CALGARY -- The Mackenzie gas pipeline has been slapped with a new significant regulatory setback, delaying the $16.2-billion project by at least a year and highlighting the increasing roadblocks facing companies seeking to develop major oil and gas projects.
The joint federal and provincial panel evaluating the environmental impact of the giant pipeline now won't publish its report on the Mackenzie project until some time next year. The panel, known as the Joint Review Panel or JRP, had been scheduled to publish the review - which is needed for the project to go forward - in October.
The setback is the second big regulatory blow this week for Imperial Oil Ltd., which is taking the lead in developing the Mackenzie pipeline and will be one of the main suppliers. On Wednesday, the Calgary-based company received a court ruling delaying its $8-billion Kearl oil sands mine for at least several months, a decision that stemmed from an error by the government regulatory panel.
For the energy industry, regulatory reviews are becoming more rigorous and projects are facing greater scrutiny.
That's ramping up costs, as companies seek to meet the stricter standards to ensure their new developments are approved.
Imperial had planned to finish building the pipeline by 2009, but has been hit with a series of complex and frustrating hurdles that have set back its plans to bring Arctic gas to North American markets.
While the company has been trying to build Mackenzie since 2004, it has yet to resolve aboriginal land access issues or the financial terms for constructing the massive project with the government.
Meanwhile, the JRP, an independent body appointed by the Minster of Environment, was originally supposed to publish its impact report on the potential pipeline by August, 2007.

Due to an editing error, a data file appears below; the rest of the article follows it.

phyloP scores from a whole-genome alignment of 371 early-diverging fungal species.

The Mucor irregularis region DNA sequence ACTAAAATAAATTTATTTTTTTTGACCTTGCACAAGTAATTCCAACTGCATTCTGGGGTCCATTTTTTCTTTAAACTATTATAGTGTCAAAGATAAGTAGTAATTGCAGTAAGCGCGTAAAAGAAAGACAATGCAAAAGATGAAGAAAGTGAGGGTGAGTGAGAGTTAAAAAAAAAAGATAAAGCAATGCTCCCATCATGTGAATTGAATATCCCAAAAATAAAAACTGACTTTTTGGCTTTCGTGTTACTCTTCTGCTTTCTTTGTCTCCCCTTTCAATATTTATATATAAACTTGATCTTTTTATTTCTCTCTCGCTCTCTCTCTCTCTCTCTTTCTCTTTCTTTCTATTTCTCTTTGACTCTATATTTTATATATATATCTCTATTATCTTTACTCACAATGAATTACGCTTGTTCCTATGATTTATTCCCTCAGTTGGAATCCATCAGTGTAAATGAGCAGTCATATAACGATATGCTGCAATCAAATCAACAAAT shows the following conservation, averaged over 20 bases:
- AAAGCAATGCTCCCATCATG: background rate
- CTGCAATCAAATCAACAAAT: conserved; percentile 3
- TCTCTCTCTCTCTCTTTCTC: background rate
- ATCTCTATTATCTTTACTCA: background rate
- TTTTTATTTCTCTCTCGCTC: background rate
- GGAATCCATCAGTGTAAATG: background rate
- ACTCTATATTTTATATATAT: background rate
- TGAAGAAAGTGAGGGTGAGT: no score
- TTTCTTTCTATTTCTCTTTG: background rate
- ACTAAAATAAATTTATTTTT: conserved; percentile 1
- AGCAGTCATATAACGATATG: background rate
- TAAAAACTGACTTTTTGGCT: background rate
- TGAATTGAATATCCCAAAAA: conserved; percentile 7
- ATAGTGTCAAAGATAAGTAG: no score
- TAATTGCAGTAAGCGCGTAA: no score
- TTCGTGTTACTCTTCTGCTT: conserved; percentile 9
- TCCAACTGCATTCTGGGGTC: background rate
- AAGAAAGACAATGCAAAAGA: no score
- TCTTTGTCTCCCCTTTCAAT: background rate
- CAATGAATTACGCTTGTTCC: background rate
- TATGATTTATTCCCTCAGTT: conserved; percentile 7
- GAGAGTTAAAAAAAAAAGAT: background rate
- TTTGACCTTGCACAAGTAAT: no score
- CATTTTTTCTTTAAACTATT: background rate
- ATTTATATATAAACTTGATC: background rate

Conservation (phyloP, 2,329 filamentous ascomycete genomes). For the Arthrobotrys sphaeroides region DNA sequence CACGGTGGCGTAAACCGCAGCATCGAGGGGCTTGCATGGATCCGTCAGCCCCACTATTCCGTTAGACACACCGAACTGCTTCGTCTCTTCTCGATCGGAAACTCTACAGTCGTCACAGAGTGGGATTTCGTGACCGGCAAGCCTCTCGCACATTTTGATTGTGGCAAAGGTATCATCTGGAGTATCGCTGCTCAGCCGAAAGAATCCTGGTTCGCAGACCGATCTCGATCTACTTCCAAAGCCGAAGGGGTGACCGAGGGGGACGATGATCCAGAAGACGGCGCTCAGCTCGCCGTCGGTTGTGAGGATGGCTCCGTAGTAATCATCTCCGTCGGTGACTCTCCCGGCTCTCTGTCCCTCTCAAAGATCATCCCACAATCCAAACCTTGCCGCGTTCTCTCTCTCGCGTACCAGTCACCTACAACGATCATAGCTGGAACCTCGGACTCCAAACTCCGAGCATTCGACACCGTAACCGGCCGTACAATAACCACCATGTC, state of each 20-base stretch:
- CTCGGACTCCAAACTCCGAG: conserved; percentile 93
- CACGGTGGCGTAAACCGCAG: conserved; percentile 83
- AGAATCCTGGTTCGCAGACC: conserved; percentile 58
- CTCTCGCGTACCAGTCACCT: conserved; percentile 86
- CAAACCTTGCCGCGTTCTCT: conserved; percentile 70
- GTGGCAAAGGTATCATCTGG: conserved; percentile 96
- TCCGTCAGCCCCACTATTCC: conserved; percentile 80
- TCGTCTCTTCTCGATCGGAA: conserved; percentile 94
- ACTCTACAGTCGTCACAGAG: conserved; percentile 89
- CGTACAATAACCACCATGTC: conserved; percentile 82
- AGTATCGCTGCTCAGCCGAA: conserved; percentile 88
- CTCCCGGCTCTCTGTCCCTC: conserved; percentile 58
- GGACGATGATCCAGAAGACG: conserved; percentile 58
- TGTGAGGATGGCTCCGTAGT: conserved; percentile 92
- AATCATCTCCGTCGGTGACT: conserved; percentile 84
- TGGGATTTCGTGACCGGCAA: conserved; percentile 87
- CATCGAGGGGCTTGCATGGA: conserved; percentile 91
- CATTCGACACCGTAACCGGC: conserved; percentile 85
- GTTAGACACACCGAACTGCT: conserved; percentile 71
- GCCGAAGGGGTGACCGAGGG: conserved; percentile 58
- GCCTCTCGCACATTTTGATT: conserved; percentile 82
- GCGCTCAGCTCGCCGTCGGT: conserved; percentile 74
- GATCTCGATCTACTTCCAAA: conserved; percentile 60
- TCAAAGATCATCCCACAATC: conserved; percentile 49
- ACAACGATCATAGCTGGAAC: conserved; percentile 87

But the scale of the task has consistently forced it to push that deadline back, meaning the group is now about two years behind schedule, delaying Imperial from resolving the other regulatory issues that surround the development.
The JRP's report won't appear this year because of the vast amounts of information that the panel needs to go through, said Annette Bourgeois-Bent, manager of communications for the Northern Gas Project Secretariat, a body created to assist with the regulatory process for Mackenzie.
"It's a monumental task. ... There's thousands of pages of evidence, and the panel is committed to doing a thorough job and analyzing the information to the best of its ability," she said. "Maybe people didn't appreciate the depth and breadth [of the task]."
Companies participating in the pipeline said they were aware that the report was likely to be delayed, but hadn't been informed of the reasons why.
"We've had no indication, and at this point don't understand the reasons for the delay," said Imperial spokesman Pius Rolheiser.
While he added that it is too early to evaluate the impact of the adjournment on the overall timeline for Mackenzie, and emphasized that Imperial is still committed to the project, Mr. Rolheiser said that "a delay is not a positive or desirable ... not many things in life get less expensive over time. It wouldn't be accurate to say that we are pleased."
Sources familiar with the project said the in-service date of the pipeline - the date on which gas starts flowing through the pipeline - currently set at around 2014, could be pushed back by at least a year because of the JRP's dilly-dallying.
Northwest Territories Premier Floyd Roland said the new delays were creating "concern" in the territory over the progress of the pipeline, which he categorized as "the next big economic development for our constituency."
"There's frustration with these delays. We all know we need to get on with this ... we need to find out what's driving the delays and get some momentum going," he said.
One solution might be to add people to the seven-man JRP group to expedite its activities, Mr. Roland added.
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